A new Product Manager position has just opened up at your dream company.
It’s a prestigious product that is loved by thousands of people.
Being a Product Manager on their team would be a huge jump-up in your career.
There will be hundreds of applications sent in for the role, but you know that you’re the perfect fit.
But first, you have to get past the hiring manager with a stand-out resume.
This guide will help you do just that, with tips and tricks on what they’re looking for in your Product Manager resume.
What will you will learn
- How to best demonstrate the value of your skills as a product manager
- The top hard and soft skills that companies want to see
- How to make up for lack of experience in your resume if you’re just starting out
Product Manager Resume Example
Looking for Related Resumes?
How to write a Product Manager Resume
What format should you use?
The reverse chronological resume format is the most common one used by Product Managers.
This layout emphasizes your work experience, and also highlights your skills, education and summary.
If you’re writing an entry level Product Manager resume, you won’t have work experience to talk about yet. In this case, the functional resume format is best. We’ll talk more about this later!
No matter what format you use, hiring managers reading your resume will only spend a few seconds scanning before deciding if they want to read on. Follow these tips to ensure that your resume is easy-to-read:
- Use a clear font like Times New Roman or Arial
- Bullet points will help make your resume be scannable
- Export your resume as a PDF to ensure that it looks the same on any computer
With these tips in hand, it’s time to write a Product Manager resume that will pass through applicant tracking systems. This software scans your resume for the right keywords before passing it along to a real human being on the other side. Don’t forget to check outA Guide To Types Of Resumes: Best Formats, Tips & Examples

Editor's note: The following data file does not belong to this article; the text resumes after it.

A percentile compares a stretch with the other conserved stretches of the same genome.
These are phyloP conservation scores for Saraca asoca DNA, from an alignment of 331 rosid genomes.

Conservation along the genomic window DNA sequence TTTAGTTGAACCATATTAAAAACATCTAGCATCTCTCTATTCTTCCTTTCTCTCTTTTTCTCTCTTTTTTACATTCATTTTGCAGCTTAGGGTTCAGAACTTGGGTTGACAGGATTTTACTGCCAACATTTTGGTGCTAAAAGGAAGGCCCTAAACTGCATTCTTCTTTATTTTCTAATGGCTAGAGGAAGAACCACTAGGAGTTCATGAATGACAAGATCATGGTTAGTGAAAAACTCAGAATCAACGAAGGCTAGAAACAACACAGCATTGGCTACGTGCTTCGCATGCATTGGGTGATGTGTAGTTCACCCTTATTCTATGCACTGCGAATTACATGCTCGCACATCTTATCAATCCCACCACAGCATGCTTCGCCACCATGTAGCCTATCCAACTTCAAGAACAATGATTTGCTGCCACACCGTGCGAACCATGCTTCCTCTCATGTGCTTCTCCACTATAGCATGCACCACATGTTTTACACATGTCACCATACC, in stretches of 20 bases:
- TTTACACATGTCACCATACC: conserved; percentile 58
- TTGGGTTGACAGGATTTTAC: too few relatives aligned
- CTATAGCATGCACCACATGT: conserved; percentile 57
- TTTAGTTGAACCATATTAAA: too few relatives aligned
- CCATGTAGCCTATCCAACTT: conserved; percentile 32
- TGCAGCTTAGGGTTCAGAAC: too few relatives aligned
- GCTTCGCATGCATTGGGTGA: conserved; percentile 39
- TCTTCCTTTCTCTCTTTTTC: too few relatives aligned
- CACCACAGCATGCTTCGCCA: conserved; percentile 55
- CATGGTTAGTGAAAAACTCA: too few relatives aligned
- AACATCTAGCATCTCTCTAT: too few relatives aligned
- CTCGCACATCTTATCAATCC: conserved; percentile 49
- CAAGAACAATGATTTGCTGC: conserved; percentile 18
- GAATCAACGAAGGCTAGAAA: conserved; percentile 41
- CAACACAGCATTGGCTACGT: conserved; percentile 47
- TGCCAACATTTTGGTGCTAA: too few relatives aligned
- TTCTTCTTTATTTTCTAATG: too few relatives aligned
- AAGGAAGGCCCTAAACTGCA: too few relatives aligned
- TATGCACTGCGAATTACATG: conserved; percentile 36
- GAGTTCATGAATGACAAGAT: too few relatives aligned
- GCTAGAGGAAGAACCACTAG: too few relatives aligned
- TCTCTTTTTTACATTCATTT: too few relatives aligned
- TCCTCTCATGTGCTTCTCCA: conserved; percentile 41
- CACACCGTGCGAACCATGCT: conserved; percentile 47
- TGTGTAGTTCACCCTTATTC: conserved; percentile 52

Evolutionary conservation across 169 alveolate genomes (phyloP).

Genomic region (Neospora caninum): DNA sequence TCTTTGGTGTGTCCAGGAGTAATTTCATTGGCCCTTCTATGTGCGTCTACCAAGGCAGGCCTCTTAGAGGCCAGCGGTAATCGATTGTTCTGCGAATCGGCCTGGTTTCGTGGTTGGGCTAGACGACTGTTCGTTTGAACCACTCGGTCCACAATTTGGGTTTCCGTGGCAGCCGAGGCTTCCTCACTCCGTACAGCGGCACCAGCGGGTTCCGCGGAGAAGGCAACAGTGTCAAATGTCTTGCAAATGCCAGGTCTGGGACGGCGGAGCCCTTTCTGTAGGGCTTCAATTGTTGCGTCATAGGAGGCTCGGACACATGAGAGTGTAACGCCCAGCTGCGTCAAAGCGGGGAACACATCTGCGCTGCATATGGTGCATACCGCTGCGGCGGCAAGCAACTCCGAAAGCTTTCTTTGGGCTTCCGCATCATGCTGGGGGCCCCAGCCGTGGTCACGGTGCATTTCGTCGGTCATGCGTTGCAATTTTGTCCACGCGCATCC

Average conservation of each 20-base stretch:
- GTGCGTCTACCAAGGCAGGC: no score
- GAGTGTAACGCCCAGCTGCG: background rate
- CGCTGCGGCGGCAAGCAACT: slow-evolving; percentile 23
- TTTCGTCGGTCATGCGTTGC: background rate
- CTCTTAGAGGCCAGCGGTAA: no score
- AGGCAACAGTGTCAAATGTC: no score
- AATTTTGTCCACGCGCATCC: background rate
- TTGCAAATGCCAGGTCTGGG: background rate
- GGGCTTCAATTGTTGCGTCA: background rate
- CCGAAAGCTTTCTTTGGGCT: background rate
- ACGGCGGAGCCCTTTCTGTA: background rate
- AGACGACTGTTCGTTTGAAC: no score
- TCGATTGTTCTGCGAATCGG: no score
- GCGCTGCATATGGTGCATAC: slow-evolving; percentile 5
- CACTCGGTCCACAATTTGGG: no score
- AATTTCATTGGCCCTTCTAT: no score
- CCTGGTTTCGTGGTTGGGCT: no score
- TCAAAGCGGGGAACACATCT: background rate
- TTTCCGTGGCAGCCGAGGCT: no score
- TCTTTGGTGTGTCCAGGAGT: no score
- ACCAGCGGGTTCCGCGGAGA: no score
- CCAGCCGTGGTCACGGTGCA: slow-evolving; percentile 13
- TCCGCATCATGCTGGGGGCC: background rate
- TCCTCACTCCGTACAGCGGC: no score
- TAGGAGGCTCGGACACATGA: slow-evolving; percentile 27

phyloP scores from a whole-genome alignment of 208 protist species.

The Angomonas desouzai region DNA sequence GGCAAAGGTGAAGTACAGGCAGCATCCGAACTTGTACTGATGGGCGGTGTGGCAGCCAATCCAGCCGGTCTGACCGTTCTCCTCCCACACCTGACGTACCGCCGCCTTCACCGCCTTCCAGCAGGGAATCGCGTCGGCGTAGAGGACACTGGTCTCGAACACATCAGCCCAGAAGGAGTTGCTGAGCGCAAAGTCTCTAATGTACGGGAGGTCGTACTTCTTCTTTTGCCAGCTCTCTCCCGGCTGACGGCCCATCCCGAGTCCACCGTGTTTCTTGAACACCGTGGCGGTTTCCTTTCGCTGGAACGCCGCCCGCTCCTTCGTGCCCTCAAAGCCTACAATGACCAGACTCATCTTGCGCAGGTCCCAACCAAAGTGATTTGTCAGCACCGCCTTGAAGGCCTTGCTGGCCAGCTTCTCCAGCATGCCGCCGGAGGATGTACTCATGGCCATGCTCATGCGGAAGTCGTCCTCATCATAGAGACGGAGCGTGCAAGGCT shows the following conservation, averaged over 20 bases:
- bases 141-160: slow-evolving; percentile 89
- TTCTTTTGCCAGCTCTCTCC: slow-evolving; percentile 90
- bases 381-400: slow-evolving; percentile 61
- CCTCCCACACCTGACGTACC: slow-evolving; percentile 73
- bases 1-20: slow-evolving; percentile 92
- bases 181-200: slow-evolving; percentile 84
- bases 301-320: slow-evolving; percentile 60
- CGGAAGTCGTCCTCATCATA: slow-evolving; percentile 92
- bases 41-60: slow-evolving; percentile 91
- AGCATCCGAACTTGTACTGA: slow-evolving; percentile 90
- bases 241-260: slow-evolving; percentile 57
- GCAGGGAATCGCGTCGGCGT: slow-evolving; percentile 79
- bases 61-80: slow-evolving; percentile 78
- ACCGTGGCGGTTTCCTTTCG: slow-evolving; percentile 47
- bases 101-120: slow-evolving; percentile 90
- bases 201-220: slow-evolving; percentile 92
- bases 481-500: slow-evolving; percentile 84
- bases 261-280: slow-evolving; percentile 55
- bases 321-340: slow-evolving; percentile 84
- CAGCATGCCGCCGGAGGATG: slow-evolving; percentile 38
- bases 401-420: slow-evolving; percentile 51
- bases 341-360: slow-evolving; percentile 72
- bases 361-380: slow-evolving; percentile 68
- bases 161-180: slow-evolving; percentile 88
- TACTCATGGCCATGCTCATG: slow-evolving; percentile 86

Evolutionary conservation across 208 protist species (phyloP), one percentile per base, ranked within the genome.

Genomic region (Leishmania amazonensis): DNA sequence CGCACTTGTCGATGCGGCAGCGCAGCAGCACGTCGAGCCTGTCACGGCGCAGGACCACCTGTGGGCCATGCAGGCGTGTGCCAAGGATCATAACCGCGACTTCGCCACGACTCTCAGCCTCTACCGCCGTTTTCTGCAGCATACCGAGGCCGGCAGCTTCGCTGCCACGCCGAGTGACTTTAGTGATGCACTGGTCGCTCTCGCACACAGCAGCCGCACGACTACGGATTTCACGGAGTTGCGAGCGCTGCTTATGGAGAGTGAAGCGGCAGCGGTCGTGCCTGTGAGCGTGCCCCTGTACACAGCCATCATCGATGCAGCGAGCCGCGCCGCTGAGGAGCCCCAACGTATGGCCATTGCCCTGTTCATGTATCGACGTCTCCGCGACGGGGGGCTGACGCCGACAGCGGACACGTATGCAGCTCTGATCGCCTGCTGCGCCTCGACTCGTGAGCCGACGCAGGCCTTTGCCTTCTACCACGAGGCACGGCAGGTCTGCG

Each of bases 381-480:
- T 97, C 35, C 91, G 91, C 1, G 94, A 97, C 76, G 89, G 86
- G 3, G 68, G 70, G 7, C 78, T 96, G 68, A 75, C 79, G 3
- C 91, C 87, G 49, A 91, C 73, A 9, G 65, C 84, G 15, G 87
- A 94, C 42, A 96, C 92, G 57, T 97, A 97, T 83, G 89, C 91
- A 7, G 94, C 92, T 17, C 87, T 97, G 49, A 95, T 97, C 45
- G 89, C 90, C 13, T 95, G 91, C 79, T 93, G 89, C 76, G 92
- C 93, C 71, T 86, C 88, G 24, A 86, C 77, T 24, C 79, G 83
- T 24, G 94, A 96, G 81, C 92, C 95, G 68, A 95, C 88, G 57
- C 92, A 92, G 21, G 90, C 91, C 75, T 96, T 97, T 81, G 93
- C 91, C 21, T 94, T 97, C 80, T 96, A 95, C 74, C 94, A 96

What are the right Product Manager resume keywords?
How can you ensure that your resume passes through these applicant tracking systems and makes it to the hands of the hiring manager?
By using the same keywords that arelisted in the job description.
Take a close look at what language is used in the job description to describe the responsibilities of the role, and use those same phrases throughout your resume: in your experience section, summary, and skills.
Pssst. Buzzwords, right? Yeah, these can be magical, but only when used in the right context. Check outHow to Properly Use Resume Buzzwords to Get An Interview
Recommended resume sections
- A resume header that has all of your important contact information
- Descriptive summary that proves your value in a few sentences
- Work experience section with data-backed accomplishments
- Your educational background
- A mix of technical and soft skills
What recruiters want to see in your resume
- Proof that you can plan, build and launch successful products
- Work effectively with a team